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Author Archive: Craig Klugman

About Craig Klugman


by Craig Klugman

In a startling whistleblower report, Dawn Looten who is a licensed nurse practitioner at the Irwin County (GA) Detention Center (ICDC) stated that patients were denied COVID tests, medical records were altered and destroyed, and most disturbingly, that a very high number of hysterectomies were performed on detained immigrant women who may not have understood what was being done to them. Nurse Wooten is represented in this matter by the Government Accountability Project and Project South which spoke to others with knowledge of the prison. A detained immigrant reported on 5 women who had undergone hysterectomies who “reacted confused” about what had been done to them: “When I met all these women who had had surgeries, I thought this was like an experimental concentration camp.

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by Craig Klugman, Ph.D.

Burn-out is a syndrome conceptualized as resulting from chronic workplace stress that has not been successfully managed. It is characterized by three dimensions: feelings of energy depletion or exhaustion; increased mental distance from one’s job, or feelings of negativism or cynicism related to one’s job; and reduced professional efficacy. – WHO, ICD 11

For the last six months, faculty have been under extraordinary pressure. In my own case, we were given 48 hours to transition to online finals to end one quarter and then had 10 days to move from planned in-person classes to completely on-line versions (a.k.a. …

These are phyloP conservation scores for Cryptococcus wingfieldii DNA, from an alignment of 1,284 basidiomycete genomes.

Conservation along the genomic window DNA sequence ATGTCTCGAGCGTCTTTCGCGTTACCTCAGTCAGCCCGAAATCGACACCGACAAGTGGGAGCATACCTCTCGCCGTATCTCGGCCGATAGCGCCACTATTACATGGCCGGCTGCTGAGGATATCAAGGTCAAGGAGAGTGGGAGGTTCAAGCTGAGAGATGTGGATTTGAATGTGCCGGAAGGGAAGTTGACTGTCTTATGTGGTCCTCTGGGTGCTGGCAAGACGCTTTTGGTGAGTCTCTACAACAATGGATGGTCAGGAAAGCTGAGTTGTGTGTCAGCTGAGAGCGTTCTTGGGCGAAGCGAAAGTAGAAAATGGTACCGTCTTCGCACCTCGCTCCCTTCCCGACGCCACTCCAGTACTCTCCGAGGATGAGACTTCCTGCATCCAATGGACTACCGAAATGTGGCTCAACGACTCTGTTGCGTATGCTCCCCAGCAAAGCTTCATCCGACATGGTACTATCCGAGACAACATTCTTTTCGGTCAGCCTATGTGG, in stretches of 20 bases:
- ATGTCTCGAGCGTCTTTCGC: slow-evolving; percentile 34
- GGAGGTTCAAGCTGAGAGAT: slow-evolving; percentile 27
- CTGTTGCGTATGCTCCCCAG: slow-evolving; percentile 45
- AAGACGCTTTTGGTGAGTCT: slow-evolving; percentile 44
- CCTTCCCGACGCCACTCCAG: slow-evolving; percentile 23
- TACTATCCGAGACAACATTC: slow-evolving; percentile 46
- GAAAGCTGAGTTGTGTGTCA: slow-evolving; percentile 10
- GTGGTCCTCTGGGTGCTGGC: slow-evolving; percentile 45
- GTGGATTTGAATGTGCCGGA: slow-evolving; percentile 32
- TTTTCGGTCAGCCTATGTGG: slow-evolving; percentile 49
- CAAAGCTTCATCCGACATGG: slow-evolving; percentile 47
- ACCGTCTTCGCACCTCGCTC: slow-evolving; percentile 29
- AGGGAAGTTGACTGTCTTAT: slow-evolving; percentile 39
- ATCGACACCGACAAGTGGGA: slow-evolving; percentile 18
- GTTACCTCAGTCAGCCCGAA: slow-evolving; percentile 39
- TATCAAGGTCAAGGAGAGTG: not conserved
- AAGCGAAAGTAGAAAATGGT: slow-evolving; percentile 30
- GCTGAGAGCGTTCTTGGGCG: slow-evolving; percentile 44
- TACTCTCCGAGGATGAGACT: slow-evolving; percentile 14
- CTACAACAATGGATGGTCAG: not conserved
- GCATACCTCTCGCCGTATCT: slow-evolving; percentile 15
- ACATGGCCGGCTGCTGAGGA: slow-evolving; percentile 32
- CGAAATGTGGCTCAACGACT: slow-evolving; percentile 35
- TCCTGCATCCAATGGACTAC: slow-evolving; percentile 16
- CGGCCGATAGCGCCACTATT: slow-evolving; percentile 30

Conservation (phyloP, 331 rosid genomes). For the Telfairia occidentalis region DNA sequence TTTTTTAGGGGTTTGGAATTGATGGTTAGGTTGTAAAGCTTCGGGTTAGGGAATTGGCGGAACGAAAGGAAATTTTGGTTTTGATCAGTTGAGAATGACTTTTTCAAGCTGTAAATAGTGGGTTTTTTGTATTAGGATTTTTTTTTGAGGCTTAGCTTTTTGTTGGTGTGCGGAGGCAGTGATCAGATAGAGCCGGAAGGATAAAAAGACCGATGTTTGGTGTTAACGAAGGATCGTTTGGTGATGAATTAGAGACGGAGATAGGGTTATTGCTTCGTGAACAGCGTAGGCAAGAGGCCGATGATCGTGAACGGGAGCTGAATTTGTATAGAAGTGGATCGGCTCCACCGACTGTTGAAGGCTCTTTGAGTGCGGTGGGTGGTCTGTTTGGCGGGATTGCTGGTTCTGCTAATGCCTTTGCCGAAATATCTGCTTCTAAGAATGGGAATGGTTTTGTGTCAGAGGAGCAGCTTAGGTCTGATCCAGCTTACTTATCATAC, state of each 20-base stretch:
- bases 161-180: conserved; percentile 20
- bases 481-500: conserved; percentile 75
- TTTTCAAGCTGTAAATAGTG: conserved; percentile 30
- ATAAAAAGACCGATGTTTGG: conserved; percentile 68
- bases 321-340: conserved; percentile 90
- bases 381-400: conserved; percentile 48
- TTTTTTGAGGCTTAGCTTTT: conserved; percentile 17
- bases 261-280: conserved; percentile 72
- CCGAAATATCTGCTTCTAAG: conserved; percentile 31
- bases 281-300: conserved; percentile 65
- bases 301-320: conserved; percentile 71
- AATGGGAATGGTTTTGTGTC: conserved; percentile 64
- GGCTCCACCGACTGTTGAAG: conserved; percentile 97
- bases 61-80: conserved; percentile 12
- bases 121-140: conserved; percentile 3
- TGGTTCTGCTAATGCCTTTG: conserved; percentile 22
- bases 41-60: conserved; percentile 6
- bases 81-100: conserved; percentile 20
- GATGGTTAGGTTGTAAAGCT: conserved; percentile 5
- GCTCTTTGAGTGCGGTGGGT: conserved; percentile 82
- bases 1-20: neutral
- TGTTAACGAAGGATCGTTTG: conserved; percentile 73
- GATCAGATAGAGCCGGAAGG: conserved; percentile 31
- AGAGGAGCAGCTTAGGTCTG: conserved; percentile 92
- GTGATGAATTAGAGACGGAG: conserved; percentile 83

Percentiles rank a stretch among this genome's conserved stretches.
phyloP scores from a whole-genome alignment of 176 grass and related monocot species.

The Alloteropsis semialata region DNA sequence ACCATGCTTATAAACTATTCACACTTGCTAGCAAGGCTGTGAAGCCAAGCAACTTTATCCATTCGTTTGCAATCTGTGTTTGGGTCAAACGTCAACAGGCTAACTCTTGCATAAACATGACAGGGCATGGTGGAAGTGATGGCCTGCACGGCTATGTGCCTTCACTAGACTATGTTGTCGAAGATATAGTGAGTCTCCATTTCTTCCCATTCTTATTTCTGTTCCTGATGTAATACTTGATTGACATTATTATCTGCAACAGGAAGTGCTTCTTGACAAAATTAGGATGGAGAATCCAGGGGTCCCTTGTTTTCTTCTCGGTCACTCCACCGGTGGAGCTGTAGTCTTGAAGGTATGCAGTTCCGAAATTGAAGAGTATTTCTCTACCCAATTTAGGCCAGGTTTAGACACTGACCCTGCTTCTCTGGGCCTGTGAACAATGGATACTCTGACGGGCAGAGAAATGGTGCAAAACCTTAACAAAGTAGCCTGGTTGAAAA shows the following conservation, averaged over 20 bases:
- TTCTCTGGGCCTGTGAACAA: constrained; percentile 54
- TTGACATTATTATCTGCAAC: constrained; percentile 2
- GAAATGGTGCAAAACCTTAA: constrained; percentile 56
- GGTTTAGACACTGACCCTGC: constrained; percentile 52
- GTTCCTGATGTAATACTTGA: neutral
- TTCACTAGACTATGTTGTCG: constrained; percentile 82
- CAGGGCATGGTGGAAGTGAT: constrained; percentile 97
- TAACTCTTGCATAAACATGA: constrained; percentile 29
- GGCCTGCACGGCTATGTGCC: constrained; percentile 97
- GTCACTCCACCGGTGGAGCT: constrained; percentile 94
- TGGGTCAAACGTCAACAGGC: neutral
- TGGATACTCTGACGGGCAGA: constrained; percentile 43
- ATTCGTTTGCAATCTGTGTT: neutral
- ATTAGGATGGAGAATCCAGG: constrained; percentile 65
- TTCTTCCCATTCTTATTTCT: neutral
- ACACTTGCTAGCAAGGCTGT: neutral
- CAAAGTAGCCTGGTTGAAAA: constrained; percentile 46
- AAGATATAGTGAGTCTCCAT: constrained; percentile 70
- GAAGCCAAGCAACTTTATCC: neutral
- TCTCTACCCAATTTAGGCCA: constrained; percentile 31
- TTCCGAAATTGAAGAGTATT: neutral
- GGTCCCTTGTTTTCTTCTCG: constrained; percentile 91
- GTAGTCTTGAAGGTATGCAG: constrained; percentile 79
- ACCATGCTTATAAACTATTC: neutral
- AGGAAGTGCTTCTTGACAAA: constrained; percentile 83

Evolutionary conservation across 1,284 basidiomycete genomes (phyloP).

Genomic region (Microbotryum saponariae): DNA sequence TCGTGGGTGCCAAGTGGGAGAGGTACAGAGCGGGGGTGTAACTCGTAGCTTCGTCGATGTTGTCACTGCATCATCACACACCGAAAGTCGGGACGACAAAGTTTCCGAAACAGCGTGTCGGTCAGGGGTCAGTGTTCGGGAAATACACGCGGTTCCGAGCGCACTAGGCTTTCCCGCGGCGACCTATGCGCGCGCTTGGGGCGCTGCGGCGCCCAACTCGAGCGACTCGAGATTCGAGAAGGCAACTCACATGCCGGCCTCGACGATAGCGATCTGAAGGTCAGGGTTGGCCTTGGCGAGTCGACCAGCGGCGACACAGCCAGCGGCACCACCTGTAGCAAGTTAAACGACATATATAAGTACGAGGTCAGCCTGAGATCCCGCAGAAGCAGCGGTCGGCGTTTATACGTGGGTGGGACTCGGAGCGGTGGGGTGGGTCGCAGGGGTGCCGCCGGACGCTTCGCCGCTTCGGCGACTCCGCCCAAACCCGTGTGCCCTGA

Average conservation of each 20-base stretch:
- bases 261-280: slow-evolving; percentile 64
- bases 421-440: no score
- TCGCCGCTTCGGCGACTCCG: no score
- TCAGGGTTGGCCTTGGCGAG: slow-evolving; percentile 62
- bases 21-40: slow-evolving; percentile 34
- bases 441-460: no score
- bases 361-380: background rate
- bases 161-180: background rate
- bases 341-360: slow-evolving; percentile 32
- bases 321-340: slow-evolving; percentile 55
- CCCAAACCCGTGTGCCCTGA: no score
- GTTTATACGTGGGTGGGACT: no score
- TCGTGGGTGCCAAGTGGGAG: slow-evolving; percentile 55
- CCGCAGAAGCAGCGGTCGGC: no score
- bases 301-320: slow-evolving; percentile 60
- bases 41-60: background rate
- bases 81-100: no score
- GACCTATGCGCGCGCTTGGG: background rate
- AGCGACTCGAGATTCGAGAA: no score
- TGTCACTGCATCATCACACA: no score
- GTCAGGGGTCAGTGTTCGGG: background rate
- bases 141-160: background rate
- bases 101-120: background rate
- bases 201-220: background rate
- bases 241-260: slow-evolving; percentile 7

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by Craig Klugman, Ph.D.

Since 1927, the agency now known as the Food and Drug Administration became the federal agency responsible for the safety of food for human consumption, drugs, and  therapeutic devices. Started in 1946, the Centers for Disease Control & Prevention opened to fight communicable diseases (starting with malaria) in the U.S. and around the world. Together, these two agencies are among the most respected scientific institutions in the world. At least they were until the last few weeks. 

On August 23, FDA commissioner Stephen Hahn announced emergency approval for convalescent plasma as a treatment for COVID-19. This concept is an old one—harvest the plasma of people who have recovered from an infection to capture the T cells and antibodies their bodies created and infuse those into a sick person to give their immune system a jump start on fighting the virus.…

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by Craig Klugman, Ph.D.

Last week I was speaking with a friend who works at another university and we were discussing one of their faculty and their progress for tenure. This faculty member is a brilliant philosopher whose area of specialization is in high demand right now. They have been invited to give multiple talks for different organizations and institutions as well as have been writing a number of OpEds. My friend’s concern was that none of these efforts would help their colleague earn tenure. The response that leapt out of my mouth was, “Perhaps the problem is not with their activities but that what counts for tenure is racist, sexist, ableist, and ageist”.…

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by Craig Klugman, Ph.D.

Since mid-March I have been part of my university’s response to the COVID-19 pandemic. At first, I served on the “Response” task force and that transformed into our “Re-Opening” group. I’ve been working on how do we safely have students in dorms, bring people up and down the elevators in the downtown towers, enforce a mask ban, how to do contact tracing, and more. After months of working on the minutiae of having people on campus I have come to one conclusion, we should not be bringing people back to campus.